Everett, a critically-acclaimed African American writer who hasn’t had much commercial success, tells the story of a critically-acclaimed African-American writer who hasn’t had much commercial success. Thelonius “Monk” Ellison deals with the murder of his sister, his brother’s coming out, his father’s secret life, and his mother’s slow decline into Alzheimer’s, but when a privileged Midwesterner writes a successful book called We’s Lives in Da Ghetto, he blasts out a bitter satirical response under the pseudonym Stagg R. Leigh. My Pafology nets him a six-figure advance, a seven-figure film deal, critical praise, and the attendant problems – including passing himself off as an ex-con despite his own privileged upbringing. Monk must weigh the money, which will allow his mother to live in comfort, against his artistic integrity, which is further compromised when My Pafology is nominated for a major literature award, for which Monk himself is a judge.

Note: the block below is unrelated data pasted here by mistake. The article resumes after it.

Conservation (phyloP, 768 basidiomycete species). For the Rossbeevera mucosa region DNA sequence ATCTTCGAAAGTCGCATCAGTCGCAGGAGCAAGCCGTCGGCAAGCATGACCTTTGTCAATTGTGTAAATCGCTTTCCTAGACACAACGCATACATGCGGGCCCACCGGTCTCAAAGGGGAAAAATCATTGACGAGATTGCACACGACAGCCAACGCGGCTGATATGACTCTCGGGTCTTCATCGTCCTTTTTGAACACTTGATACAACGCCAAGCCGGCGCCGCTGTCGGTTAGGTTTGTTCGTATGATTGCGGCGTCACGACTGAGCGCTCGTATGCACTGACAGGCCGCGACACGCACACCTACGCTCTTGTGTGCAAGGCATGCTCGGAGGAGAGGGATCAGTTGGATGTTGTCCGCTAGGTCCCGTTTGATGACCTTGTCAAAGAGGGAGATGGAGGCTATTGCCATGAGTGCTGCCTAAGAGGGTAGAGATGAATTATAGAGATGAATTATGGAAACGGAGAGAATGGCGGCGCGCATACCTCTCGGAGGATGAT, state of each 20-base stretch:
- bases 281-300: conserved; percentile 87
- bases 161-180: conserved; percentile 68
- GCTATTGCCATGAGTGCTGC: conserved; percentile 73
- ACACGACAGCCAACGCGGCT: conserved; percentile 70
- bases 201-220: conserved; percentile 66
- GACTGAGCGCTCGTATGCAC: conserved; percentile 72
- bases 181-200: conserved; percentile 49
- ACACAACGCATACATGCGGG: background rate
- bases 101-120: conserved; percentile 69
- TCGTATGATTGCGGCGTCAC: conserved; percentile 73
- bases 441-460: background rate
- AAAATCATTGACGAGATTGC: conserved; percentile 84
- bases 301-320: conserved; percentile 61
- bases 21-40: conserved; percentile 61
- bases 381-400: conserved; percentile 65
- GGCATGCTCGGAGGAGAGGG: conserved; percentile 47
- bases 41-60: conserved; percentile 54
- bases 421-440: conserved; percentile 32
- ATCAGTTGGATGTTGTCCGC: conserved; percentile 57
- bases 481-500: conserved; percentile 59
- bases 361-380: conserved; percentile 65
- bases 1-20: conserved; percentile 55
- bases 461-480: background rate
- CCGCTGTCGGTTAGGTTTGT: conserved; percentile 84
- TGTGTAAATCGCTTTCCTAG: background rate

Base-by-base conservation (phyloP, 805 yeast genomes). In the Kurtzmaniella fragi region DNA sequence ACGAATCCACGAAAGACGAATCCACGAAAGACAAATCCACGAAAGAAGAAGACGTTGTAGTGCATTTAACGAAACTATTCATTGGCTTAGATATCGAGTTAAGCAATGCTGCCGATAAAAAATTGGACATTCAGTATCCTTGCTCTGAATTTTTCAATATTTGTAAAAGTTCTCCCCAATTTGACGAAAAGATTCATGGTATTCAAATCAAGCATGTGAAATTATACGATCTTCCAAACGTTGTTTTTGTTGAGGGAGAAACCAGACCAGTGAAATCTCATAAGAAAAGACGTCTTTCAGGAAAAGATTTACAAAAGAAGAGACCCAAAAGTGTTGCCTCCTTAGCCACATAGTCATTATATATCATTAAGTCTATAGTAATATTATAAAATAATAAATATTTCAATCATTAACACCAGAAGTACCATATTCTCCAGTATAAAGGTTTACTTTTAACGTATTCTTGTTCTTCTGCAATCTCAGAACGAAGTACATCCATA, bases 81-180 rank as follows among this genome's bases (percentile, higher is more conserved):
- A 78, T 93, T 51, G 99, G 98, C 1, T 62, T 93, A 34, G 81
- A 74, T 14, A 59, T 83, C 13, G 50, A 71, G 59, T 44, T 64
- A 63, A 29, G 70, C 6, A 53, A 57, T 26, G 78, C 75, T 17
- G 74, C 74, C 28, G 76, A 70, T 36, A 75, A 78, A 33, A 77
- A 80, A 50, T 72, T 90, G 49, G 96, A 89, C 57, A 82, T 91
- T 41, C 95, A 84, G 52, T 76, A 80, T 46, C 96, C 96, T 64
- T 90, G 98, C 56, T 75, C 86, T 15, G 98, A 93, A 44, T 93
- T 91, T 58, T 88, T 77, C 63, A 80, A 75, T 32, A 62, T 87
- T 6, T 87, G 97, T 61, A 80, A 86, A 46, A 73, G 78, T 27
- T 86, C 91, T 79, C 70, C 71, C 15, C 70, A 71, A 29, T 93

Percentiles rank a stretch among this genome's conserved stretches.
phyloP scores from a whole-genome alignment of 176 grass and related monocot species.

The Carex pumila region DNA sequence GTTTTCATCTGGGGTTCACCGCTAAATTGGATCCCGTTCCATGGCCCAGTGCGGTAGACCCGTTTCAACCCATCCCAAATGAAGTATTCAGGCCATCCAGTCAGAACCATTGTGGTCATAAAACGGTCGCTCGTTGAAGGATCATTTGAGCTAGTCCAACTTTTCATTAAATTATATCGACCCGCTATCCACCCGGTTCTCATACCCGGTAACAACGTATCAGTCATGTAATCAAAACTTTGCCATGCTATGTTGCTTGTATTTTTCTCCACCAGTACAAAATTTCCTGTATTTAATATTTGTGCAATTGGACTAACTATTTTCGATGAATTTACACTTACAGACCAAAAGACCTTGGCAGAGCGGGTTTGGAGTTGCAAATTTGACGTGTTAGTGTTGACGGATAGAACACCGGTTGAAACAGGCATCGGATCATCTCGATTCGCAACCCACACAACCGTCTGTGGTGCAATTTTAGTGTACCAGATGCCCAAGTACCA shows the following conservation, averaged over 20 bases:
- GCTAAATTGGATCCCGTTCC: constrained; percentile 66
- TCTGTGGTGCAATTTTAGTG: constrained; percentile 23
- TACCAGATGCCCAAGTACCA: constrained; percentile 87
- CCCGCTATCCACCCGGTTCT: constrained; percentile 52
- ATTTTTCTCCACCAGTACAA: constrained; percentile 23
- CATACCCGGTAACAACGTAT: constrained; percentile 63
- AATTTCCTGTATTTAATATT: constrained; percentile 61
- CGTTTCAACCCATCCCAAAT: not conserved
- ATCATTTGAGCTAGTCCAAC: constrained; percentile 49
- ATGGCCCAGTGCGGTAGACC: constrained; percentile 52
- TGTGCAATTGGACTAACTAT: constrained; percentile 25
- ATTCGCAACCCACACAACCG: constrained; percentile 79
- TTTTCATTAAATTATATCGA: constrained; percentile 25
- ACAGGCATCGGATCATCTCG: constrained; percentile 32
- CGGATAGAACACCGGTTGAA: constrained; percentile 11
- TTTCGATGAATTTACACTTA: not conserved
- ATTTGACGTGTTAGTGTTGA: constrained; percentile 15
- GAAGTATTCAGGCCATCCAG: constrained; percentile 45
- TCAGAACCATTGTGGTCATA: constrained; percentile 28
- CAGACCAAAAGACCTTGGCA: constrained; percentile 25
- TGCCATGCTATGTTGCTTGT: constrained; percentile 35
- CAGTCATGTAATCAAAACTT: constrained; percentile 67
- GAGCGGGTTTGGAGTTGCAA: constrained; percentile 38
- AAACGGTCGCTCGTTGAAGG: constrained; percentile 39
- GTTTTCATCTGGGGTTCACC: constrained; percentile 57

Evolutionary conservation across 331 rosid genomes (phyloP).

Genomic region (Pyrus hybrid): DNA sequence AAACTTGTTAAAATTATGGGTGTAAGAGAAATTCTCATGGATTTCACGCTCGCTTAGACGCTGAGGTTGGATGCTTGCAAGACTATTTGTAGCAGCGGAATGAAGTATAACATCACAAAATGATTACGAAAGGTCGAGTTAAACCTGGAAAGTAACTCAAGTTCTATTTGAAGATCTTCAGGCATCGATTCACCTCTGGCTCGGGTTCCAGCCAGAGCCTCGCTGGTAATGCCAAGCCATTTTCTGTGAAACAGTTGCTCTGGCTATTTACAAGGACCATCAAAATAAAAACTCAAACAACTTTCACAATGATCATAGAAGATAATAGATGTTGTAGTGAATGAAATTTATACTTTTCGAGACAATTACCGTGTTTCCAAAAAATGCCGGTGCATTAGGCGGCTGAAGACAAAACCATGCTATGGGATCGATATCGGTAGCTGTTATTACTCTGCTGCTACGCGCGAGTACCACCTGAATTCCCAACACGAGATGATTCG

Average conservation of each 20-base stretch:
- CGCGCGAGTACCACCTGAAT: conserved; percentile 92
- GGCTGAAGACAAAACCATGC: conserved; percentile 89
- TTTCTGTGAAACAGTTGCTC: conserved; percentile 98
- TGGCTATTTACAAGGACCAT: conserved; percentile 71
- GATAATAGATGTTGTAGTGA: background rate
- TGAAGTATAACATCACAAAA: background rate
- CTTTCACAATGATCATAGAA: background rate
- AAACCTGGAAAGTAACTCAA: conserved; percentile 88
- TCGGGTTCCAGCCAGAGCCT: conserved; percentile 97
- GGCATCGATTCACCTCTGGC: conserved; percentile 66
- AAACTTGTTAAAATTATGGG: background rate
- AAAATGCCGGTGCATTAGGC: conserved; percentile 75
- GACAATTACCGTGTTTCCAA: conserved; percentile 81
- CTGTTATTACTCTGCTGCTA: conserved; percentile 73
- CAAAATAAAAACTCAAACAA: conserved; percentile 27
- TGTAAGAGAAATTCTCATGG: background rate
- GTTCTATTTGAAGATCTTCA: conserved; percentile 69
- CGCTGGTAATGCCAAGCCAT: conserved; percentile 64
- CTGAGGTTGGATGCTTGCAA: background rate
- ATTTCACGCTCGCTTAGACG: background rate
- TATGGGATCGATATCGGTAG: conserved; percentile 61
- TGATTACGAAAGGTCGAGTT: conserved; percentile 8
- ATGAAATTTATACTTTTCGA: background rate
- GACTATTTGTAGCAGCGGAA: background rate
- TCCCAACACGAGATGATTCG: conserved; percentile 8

Taking out the fact that My Pafology is Monk’s conscious rip-off of Richard Wright’s Native Son (which none of the critics or publishers seem to notice), Everett skewers the idea that there is “a” black experience, and that it is best represented by the street lit genre. His satirical take is leavened by Monk’s struggle with his family problems, with his fumbling attempts to create relationships, and with his periodic insertion of novel ideas or ruminations on woodworking and trout fishing. A brilliant piece of work that dives through multiple levels while retaining a readibility that makes it entertaining. One caution: My Pafology is replete with violence, misogyny, and a carpet of f-bombs, but it can be skipped if sensitive readers want to follow Monk’s story.